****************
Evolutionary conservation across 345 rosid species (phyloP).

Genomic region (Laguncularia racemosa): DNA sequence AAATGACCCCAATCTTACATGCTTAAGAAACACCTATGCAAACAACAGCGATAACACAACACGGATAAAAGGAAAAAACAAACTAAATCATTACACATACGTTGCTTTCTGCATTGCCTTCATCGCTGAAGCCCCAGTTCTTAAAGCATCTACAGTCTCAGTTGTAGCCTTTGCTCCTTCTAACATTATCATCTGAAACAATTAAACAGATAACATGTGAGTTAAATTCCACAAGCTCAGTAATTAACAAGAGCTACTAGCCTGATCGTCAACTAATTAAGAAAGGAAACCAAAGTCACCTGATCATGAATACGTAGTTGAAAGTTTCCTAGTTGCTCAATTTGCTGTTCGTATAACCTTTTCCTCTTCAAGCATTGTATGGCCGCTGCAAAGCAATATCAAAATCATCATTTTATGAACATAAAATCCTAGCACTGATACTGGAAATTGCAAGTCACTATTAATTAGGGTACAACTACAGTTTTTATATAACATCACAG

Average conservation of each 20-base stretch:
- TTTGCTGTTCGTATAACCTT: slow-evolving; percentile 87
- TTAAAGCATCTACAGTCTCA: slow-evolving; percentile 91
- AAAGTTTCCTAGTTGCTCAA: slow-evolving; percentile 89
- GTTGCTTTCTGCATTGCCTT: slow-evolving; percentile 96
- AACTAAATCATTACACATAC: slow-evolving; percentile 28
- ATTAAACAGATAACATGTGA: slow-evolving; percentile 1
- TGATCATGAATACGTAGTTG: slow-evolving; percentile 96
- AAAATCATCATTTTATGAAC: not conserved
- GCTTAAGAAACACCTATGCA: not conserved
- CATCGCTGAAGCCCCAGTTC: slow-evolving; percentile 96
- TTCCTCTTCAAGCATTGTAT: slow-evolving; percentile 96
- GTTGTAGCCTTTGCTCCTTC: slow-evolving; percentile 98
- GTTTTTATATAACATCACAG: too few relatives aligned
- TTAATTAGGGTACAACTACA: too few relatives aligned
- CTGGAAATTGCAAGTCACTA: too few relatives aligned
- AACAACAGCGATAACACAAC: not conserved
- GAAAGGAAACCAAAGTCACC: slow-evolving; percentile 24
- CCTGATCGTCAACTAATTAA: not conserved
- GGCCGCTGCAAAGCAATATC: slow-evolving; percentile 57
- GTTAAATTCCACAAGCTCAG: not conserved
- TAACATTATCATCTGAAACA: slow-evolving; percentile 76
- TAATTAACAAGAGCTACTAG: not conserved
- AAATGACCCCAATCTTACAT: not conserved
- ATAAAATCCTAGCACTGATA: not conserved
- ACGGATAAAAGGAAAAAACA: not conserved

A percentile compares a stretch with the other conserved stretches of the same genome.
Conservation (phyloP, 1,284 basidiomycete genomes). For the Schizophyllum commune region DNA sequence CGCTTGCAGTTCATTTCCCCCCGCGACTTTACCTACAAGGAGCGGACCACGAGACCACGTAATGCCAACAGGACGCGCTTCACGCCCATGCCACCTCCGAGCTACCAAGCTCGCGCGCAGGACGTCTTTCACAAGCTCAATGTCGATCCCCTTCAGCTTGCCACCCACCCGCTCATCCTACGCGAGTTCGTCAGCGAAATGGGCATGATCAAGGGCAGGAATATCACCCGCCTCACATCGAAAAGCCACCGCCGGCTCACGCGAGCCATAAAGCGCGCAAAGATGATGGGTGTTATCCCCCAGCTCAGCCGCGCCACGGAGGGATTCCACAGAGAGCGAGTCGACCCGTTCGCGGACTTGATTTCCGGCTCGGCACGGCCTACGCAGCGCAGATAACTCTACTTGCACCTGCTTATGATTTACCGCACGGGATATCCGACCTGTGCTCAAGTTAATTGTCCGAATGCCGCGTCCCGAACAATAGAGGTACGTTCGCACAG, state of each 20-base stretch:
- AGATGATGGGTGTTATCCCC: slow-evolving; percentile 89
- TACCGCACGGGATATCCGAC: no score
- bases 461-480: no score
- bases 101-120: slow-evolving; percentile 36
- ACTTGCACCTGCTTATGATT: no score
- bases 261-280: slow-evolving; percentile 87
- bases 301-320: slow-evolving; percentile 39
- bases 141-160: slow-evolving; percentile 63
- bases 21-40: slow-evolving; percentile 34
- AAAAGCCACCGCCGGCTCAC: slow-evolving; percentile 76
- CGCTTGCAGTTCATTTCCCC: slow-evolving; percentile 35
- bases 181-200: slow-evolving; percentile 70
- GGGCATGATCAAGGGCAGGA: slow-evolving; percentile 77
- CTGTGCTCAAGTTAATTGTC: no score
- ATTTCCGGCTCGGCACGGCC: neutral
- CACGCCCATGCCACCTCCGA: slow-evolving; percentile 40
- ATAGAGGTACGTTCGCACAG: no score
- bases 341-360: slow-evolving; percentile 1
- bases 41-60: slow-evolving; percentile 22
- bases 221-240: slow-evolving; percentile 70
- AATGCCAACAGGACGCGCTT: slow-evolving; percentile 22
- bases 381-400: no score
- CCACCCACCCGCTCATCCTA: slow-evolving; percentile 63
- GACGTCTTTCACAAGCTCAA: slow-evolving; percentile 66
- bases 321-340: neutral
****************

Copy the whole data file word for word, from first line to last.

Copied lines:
Evolutionary conservation across 345 rosid species (phyloP).

Genomic region (Laguncularia racemosa): DNA sequence AAATGACCCCAATCTTACATGCTTAAGAAACACCTATGCAAACAACAGCGATAACACAACACGGATAAAAGGAAAAAACAAACTAAATCATTACACATACGTTGCTTTCTGCATTGCCTTCATCGCTGAAGCCCCAGTTCTTAAAGCATCTACAGTCTCAGTTGTAGCCTTTGCTCCTTCTAACATTATCATCTGAAACAATTAAACAGATAACATGTGAGTTAAATTCCACAAGCTCAGTAATTAACAAGAGCTACTAGCCTGATCGTCAACTAATTAAGAAAGGAAACCAAAGTCACCTGATCATGAATACGTAGTTGAAAGTTTCCTAGTTGCTCAATTTGCTGTTCGTATAACCTTTTCCTCTTCAAGCATTGTATGGCCGCTGCAAAGCAATATCAAAATCATCATTTTATGAACATAAAATCCTAGCACTGATACTGGAAATTGCAAGTCACTATTAATTAGGGTACAACTACAGTTTTTATATAACATCACAG

Average conservation of each 20-base stretch:
- TTTGCTGTTCGTATAACCTT: slow-evolving; percentile 87
- TTAAAGCATCTACAGTCTCA: slow-evolving; percentile 91
- AAAGTTTCCTAGTTGCTCAA: slow-evolving; percentile 89
- GTTGCTTTCTGCATTGCCTT: slow-evolving; percentile 96
- AACTAAATCATTACACATAC: slow-evolving; percentile 28
- ATTAAACAGATAACATGTGA: slow-evolving; percentile 1
- TGATCATGAATACGTAGTTG: slow-evolving; percentile 96
- AAAATCATCATTTTATGAAC: not conserved
- GCTTAAGAAACACCTATGCA: not conserved
- CATCGCTGAAGCCCCAGTTC: slow-evolving; percentile 96
- TTCCTCTTCAAGCATTGTAT: slow-evolving; percentile 96
- GTTGTAGCCTTTGCTCCTTC: slow-evolving; percentile 98
- GTTTTTATATAACATCACAG: too few relatives aligned
- TTAATTAGGGTACAACTACA: too few relatives aligned
- CTGGAAATTGCAAGTCACTA: too few relatives aligned
- AACAACAGCGATAACACAAC: not conserved
- GAAAGGAAACCAAAGTCACC: slow-evolving; percentile 24
- CCTGATCGTCAACTAATTAA: not conserved
- GGCCGCTGCAAAGCAATATC: slow-evolving; percentile 57
- GTTAAATTCCACAAGCTCAG: not conserved
- TAACATTATCATCTGAAACA: slow-evolving; percentile 76
- TAATTAACAAGAGCTACTAG: not conserved
- AAATGACCCCAATCTTACAT: not conserved
- ATAAAATCCTAGCACTGATA: not conserved
- ACGGATAAAAGGAAAAAACA: not conserved

A percentile compares a stretch with the other conserved stretches of the same genome.
Conservation (phyloP, 1,284 basidiomycete genomes). For the Schizophyllum commune region DNA sequence CGCTTGCAGTTCATTTCCCCCCGCGACTTTACCTACAAGGAGCGGACCACGAGACCACGTAATGCCAACAGGACGCGCTTCACGCCCATGCCACCTCCGAGCTACCAAGCTCGCGCGCAGGACGTCTTTCACAAGCTCAATGTCGATCCCCTTCAGCTTGCCACCCACCCGCTCATCCTACGCGAGTTCGTCAGCGAAATGGGCATGATCAAGGGCAGGAATATCACCCGCCTCACATCGAAAAGCCACCGCCGGCTCACGCGAGCCATAAAGCGCGCAAAGATGATGGGTGTTATCCCCCAGCTCAGCCGCGCCACGGAGGGATTCCACAGAGAGCGAGTCGACCCGTTCGCGGACTTGATTTCCGGCTCGGCACGGCCTACGCAGCGCAGATAACTCTACTTGCACCTGCTTATGATTTACCGCACGGGATATCCGACCTGTGCTCAAGTTAATTGTCCGAATGCCGCGTCCCGAACAATAGAGGTACGTTCGCACAG, state of each 20-base stretch:
- AGATGATGGGTGTTATCCCC: slow-evolving; percentile 89
- TACCGCACGGGATATCCGAC: no score
- bases 461-480: no score
- bases 101-120: slow-evolving; percentile 36
- ACTTGCACCTGCTTATGATT: no score
- bases 261-280: slow-evolving; percentile 87
- bases 301-320: slow-evolving; percentile 39
- bases 141-160: slow-evolving; percentile 63
- bases 21-40: slow-evolving; percentile 34
- AAAAGCCACCGCCGGCTCAC: slow-evolving; percentile 76
- CGCTTGCAGTTCATTTCCCC: slow-evolving; percentile 35
- bases 181-200: slow-evolving; percentile 70
- GGGCATGATCAAGGGCAGGA: slow-evolving; percentile 77
- CTGTGCTCAAGTTAATTGTC: no score
- ATTTCCGGCTCGGCACGGCC: neutral
- CACGCCCATGCCACCTCCGA: slow-evolving; percentile 40
- ATAGAGGTACGTTCGCACAG: no score
- bases 341-360: slow-evolving; percentile 1
- bases 41-60: slow-evolving; percentile 22
- bases 221-240: slow-evolving; percentile 70
- AATGCCAACAGGACGCGCTT: slow-evolving; percentile 22
- bases 381-400: no score
- CCACCCACCCGCTCATCCTA: slow-evolving; percentile 63
- GACGTCTTTCACAAGCTCAA: slow-evolving; percentile 66
- bases 321-340: neutral